As both the administration and Congress yesterday began stepping up efforts to grapple with the growing refugee crisis in Southeast Asia, the House unanimously approved a resolution urging President Carter to call for an emergency United Nations session to deal with the problem.

Sen. Edward M. Kennedy (D-Mass.), speaking before representatives from all the American refugee resettlement agencies, a few minutes after the vote, reiterated his support for a U.N. sponsored conference on the issue "to address the political and military issues that lie behind the massive outflow of refugees."

Ambassador Dick Clark, U.S. coordinator for refugee affairs, met with Vice President Mondale and members of the National Security Council yesterday afternoon to discuss options for dealing with the crisis, which many observes believe has already resulted in hundreds of thousands of dealths.

Clark would not detail the options considered, but said they will be presented to the president later this week. Clark said the refugee problem in Southeast Asia was discussed with the Soviets at the summit, but said he had no further information.

Several speakers at the National Coalition for Refugee Resettlement conference on Capitol Hill yesterday, including Kennedy, expressed concern that little substantive action has been taken recently to meet the refugee crisis.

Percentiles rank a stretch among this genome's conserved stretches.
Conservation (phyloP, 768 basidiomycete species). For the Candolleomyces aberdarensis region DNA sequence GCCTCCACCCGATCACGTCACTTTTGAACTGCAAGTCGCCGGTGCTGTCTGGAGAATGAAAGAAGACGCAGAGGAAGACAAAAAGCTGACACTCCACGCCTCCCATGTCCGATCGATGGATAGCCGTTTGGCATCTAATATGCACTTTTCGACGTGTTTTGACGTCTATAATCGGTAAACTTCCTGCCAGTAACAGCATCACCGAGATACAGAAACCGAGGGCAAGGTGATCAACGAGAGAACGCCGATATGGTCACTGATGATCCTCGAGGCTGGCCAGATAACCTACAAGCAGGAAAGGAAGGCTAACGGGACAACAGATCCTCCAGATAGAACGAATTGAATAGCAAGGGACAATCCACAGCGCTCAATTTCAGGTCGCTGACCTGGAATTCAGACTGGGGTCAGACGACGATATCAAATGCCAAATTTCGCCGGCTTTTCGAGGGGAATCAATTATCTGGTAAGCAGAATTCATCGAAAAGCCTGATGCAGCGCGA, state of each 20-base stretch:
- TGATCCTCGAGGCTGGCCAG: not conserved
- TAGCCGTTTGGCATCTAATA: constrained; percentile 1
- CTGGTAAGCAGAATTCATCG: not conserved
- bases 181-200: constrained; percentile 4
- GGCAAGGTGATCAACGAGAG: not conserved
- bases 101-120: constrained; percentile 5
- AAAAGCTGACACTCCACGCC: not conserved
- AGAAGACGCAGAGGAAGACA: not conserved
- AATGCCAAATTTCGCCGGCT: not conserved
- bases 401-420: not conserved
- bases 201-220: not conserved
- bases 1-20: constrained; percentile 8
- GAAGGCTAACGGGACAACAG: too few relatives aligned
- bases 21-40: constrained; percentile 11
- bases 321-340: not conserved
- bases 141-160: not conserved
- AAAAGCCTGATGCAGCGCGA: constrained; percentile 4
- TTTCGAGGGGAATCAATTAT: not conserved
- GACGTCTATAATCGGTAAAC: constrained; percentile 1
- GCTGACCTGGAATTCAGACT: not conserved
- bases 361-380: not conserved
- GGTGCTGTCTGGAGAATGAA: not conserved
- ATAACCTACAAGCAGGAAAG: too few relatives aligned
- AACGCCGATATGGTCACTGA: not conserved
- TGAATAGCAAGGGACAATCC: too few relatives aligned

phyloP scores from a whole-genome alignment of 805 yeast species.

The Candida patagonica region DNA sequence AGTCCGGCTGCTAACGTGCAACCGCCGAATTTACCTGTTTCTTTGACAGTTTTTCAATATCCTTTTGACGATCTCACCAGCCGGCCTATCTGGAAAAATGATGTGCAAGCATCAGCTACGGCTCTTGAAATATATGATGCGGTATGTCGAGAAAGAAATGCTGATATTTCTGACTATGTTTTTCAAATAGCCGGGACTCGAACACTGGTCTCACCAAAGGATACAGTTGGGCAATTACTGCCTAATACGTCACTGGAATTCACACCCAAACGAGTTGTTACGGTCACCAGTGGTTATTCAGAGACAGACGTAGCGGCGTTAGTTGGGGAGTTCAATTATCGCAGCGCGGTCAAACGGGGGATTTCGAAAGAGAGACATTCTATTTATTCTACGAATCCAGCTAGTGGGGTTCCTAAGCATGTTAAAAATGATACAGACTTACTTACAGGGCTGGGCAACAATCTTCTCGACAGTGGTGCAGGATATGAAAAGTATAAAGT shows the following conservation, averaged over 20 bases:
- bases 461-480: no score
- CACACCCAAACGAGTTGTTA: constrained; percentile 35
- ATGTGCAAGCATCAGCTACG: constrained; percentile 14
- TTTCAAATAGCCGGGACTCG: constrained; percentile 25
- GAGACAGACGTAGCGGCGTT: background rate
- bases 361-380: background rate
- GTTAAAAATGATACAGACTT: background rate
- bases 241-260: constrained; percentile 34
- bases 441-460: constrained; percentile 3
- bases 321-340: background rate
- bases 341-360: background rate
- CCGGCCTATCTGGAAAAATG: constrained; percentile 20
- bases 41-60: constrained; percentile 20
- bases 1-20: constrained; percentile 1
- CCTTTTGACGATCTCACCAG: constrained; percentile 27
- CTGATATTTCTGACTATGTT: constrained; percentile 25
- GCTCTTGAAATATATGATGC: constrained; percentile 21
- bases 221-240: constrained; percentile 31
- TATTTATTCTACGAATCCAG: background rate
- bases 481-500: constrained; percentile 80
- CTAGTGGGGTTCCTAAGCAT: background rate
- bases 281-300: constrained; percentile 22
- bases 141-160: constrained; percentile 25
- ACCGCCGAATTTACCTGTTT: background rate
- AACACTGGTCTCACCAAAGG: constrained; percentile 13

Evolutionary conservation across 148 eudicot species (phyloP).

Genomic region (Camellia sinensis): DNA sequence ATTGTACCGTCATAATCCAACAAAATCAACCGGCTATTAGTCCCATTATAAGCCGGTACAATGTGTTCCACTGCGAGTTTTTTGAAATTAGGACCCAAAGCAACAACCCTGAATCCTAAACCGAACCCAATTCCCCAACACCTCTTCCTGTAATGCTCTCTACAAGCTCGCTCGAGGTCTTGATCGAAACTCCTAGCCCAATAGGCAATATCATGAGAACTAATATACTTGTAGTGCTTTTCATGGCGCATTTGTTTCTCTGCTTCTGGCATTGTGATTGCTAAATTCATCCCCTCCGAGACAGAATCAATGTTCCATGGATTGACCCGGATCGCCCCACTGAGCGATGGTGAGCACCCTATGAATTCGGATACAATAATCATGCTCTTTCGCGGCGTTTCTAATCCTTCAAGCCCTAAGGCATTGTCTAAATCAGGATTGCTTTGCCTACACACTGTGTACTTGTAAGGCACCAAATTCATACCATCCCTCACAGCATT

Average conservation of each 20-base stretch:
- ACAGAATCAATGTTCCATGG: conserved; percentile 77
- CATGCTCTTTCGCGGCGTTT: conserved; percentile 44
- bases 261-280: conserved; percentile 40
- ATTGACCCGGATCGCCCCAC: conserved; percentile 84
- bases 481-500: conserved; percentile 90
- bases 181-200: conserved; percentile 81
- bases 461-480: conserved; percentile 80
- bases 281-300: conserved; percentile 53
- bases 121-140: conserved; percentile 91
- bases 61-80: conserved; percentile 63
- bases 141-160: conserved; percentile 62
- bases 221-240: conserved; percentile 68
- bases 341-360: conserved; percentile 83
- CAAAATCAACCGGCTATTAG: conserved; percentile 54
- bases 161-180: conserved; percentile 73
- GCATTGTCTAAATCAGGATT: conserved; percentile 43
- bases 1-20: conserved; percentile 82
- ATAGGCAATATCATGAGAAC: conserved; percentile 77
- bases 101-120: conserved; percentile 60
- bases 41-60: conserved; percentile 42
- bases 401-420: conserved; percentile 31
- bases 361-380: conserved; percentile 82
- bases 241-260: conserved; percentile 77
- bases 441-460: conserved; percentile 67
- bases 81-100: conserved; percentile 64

"We made a commitment . . . on paper," said Rep. Elizabeth Holtzman (D-N.Y.), referring to congressional approval earlier this year of admission of 8,000 Indochinese refugees a month into the United States. The administration, she said, has unilaterally cut that figure to 7,000. "That agreement has not been honored," Holtzman said.

Rep. Stephen J. Solarz (D-N.Y.) called for doubling that number to 14,000 refugees a month over the next three years.

Alluding to opposition in Congress to a larger U.S. effort - the program as it stands now will cost nearly $400 million - Kennedy said, "I think we here in the Congress have probably become obsessed with numbers and figures . . . and we lose the dimension of what this means in human terms . . .

"We are confronting today a regional crisis of people which calls for an emergency international response if we are to avoid witnessing another holocaust."